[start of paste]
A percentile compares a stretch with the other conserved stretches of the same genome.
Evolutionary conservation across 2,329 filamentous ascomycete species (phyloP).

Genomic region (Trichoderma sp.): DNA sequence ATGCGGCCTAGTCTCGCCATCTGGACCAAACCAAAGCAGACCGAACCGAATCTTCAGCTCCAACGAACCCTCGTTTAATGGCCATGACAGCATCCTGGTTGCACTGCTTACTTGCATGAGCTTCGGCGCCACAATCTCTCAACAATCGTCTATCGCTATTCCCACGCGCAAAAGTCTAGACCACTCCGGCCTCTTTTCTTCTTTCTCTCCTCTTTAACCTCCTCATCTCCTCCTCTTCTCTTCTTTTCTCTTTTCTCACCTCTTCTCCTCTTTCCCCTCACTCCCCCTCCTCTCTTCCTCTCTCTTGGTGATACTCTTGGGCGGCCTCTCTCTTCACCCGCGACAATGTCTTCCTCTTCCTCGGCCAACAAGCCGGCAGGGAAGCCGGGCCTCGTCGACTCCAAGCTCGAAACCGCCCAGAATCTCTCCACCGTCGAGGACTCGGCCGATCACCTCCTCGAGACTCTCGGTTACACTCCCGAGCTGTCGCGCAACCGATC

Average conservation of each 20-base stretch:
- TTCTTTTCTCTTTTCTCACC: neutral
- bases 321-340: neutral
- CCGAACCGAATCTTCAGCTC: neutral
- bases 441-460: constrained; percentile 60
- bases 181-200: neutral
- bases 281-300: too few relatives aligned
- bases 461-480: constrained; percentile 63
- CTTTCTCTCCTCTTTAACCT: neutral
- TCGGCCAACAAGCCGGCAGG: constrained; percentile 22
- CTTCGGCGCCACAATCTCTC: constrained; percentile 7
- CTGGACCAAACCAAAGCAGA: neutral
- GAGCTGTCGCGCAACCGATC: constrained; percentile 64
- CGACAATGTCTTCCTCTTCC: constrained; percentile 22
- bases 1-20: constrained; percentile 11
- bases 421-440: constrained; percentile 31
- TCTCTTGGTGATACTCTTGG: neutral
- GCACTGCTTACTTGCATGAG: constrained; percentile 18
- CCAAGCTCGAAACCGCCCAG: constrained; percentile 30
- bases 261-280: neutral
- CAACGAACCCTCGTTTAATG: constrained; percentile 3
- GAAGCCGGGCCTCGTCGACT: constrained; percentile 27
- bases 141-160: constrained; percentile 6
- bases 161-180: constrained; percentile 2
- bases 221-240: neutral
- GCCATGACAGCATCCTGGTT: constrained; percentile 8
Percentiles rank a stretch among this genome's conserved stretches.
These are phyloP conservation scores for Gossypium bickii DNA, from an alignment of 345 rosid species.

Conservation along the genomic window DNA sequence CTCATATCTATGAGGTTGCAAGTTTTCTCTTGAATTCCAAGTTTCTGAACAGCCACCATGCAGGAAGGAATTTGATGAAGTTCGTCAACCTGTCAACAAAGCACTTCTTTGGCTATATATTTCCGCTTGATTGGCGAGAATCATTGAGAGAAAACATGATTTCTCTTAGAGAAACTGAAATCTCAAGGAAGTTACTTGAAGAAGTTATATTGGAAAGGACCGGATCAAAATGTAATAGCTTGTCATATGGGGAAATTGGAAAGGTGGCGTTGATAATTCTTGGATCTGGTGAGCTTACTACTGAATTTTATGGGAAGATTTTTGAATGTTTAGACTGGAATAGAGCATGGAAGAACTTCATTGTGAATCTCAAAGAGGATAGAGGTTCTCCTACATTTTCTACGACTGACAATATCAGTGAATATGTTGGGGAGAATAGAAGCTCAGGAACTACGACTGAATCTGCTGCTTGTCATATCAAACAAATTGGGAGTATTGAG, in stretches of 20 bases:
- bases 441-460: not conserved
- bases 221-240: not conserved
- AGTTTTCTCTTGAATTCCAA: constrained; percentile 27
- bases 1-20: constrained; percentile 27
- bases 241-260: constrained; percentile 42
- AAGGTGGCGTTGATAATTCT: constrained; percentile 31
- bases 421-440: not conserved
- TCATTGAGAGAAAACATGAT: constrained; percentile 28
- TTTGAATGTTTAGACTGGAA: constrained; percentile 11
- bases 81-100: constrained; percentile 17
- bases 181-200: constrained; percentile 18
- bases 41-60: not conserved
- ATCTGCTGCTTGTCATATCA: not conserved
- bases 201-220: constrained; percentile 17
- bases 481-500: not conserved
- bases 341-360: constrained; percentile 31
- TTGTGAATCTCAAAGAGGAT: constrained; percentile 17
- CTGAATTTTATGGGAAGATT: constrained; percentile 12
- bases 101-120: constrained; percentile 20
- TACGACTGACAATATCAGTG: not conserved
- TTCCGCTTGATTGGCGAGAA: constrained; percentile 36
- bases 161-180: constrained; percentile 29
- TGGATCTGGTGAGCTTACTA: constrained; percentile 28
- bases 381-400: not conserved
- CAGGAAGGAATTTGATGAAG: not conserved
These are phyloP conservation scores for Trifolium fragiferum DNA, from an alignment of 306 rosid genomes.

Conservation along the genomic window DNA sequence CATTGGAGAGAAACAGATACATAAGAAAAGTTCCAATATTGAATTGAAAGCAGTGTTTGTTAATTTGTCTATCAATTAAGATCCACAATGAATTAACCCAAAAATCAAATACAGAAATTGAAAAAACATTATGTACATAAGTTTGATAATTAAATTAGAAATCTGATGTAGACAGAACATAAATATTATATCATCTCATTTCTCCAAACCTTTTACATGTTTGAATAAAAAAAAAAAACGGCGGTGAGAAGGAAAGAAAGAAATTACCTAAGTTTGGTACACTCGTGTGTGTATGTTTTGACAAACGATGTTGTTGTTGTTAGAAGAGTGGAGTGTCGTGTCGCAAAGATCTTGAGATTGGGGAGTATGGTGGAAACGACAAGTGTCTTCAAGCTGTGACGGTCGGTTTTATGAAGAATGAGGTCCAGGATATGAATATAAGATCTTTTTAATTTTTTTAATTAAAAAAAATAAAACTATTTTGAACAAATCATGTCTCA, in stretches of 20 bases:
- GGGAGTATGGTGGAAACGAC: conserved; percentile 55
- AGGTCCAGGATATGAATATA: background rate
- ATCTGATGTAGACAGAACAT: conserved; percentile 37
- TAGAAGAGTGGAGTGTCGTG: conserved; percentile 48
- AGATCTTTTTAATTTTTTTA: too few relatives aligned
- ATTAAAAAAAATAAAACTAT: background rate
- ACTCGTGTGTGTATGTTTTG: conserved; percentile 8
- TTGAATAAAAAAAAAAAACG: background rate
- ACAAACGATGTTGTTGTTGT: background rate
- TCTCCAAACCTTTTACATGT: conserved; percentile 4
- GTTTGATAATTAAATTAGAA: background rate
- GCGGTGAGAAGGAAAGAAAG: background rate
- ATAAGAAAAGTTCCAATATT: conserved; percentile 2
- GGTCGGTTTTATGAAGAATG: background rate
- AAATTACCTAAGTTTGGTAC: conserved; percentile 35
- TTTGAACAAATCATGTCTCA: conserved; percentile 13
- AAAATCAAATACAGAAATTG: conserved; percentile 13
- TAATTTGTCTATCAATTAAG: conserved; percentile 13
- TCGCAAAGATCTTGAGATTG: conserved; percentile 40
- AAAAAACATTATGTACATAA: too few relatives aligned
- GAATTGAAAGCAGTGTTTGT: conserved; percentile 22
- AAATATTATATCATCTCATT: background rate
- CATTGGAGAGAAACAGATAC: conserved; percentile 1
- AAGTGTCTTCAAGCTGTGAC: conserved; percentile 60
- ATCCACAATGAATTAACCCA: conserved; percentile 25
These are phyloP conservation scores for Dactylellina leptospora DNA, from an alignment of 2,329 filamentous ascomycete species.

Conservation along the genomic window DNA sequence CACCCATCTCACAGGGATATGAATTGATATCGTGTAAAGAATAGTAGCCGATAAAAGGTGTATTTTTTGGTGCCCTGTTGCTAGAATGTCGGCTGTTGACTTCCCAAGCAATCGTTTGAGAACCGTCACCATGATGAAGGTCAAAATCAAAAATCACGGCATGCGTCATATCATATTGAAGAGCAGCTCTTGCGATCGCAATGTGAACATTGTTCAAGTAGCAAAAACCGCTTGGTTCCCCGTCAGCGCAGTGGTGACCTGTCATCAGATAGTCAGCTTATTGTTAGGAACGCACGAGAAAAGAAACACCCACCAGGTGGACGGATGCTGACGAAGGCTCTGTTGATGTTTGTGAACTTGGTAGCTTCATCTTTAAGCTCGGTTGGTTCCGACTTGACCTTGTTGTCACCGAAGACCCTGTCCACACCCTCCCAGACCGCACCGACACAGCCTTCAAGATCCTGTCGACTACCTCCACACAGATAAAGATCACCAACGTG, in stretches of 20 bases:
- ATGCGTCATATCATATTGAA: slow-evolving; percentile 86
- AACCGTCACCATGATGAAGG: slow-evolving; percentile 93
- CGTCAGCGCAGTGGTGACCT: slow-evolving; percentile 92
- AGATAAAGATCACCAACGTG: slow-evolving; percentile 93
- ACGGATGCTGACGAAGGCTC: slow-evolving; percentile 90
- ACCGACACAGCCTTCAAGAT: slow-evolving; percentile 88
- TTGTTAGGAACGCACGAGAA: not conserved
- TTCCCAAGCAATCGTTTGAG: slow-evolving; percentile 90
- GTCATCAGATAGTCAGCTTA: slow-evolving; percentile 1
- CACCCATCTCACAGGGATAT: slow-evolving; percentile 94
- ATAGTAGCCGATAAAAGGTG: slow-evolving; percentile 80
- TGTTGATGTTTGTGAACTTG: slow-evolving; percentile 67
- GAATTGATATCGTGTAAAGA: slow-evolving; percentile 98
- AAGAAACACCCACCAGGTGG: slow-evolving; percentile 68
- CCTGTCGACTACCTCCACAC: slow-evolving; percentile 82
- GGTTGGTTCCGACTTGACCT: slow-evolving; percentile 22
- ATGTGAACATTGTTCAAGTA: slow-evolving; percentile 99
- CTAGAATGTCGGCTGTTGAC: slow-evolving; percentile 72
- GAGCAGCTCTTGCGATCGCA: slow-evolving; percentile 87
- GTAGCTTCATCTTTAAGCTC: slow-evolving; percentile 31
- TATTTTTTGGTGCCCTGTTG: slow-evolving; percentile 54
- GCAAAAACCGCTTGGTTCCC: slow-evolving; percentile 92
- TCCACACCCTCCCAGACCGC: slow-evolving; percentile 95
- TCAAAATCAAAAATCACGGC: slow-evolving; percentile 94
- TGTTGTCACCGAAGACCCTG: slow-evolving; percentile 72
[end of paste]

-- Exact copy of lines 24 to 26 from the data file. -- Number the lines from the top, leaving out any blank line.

- CAACGAACCCTCGTTTAATG: constrained; percentile 3
- GAAGCCGGGCCTCGTCGACT: constrained; percentile 27
- bases 141-160: constrained; percentile 6